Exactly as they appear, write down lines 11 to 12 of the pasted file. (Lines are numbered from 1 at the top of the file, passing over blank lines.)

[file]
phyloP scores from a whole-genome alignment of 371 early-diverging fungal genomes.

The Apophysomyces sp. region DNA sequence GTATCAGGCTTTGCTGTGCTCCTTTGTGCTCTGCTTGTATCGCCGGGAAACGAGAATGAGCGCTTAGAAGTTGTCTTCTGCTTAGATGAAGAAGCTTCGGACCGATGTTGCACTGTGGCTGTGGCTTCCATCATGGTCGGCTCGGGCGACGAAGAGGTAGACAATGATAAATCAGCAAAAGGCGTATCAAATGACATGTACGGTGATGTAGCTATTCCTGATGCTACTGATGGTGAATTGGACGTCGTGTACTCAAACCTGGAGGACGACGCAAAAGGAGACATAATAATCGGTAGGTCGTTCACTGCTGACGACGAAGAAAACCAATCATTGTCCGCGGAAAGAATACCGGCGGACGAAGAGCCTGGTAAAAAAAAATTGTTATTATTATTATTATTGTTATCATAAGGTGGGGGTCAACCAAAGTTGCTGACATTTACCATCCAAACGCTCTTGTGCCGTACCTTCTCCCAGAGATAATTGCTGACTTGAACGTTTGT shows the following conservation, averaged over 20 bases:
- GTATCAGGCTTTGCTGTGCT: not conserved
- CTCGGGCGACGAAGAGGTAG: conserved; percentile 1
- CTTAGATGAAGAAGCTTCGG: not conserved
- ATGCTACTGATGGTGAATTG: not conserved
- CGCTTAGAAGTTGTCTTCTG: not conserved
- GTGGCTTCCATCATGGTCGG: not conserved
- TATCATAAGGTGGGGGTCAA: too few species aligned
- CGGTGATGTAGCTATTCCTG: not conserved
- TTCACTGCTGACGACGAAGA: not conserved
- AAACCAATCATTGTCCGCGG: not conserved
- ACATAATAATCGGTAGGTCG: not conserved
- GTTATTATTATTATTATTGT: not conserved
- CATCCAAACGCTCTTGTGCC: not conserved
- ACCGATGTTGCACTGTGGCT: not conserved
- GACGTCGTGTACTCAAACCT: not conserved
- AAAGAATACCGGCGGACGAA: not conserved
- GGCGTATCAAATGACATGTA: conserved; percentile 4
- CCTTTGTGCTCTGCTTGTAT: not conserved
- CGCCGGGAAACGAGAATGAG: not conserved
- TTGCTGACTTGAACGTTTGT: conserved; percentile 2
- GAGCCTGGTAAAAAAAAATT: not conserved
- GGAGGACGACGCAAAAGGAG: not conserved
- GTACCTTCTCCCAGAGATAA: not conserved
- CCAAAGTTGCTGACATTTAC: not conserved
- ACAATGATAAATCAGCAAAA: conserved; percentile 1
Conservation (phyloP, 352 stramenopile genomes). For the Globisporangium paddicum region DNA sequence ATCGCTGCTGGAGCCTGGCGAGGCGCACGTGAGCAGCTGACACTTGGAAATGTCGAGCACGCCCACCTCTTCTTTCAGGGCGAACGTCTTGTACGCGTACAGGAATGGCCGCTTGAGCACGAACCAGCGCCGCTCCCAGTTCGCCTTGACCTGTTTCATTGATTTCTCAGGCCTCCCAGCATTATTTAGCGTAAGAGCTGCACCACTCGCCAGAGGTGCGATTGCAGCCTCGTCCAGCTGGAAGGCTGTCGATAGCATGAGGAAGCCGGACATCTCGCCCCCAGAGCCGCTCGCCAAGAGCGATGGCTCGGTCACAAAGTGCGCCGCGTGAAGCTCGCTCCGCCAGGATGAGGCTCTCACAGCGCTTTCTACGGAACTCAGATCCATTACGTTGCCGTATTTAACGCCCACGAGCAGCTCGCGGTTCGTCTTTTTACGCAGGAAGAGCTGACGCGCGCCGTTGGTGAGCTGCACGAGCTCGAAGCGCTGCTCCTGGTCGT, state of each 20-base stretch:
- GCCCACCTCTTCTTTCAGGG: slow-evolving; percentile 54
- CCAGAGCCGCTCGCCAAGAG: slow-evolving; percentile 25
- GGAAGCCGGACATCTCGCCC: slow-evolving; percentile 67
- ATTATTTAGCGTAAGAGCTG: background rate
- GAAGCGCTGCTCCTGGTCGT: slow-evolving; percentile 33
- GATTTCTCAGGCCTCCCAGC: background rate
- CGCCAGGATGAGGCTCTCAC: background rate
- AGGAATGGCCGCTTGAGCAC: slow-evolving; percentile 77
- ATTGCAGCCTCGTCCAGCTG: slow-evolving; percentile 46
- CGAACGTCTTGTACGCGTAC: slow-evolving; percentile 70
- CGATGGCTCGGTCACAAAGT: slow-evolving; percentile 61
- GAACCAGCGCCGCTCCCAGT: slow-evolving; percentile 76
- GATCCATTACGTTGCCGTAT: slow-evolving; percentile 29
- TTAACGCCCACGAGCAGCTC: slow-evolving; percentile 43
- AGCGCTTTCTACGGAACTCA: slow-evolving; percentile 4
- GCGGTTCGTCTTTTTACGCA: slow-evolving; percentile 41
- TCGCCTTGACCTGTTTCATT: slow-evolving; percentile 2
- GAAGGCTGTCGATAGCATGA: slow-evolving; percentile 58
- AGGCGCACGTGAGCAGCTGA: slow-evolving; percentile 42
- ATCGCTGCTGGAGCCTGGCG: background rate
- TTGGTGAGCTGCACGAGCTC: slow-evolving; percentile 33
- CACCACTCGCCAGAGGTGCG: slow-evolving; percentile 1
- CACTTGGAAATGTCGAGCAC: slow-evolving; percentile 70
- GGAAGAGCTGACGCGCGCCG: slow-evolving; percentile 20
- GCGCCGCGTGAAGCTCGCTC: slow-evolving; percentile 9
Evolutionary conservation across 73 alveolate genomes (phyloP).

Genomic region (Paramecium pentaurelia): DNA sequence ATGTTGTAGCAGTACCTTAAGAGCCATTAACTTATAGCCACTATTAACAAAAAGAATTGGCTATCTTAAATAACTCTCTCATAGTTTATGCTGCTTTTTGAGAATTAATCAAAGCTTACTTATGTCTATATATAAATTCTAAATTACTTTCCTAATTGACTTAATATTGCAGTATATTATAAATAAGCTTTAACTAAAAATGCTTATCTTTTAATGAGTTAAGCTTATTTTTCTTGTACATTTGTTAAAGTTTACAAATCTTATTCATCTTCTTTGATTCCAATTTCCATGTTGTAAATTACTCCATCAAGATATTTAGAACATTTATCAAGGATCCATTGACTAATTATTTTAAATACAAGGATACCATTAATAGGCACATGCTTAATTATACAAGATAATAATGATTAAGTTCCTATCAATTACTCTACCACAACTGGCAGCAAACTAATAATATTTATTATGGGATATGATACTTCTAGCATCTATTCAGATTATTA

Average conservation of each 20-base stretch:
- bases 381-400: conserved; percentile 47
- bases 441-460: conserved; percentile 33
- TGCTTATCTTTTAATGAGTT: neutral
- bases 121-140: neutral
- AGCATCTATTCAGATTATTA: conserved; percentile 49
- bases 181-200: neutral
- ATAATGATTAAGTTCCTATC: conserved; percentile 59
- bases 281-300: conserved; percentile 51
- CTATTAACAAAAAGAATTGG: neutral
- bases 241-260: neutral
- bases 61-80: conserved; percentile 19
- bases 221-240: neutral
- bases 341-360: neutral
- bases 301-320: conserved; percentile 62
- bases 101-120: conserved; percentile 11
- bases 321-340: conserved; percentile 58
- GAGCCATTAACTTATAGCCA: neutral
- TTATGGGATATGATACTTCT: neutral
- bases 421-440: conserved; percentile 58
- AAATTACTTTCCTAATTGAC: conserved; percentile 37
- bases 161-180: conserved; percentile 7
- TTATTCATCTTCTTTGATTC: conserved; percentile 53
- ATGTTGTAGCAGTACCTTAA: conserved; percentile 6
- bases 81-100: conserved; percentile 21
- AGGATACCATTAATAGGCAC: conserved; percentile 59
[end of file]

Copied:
- TTCACTGCTGACGACGAAGA: not conserved
- AAACCAATCATTGTCCGCGG: not conserved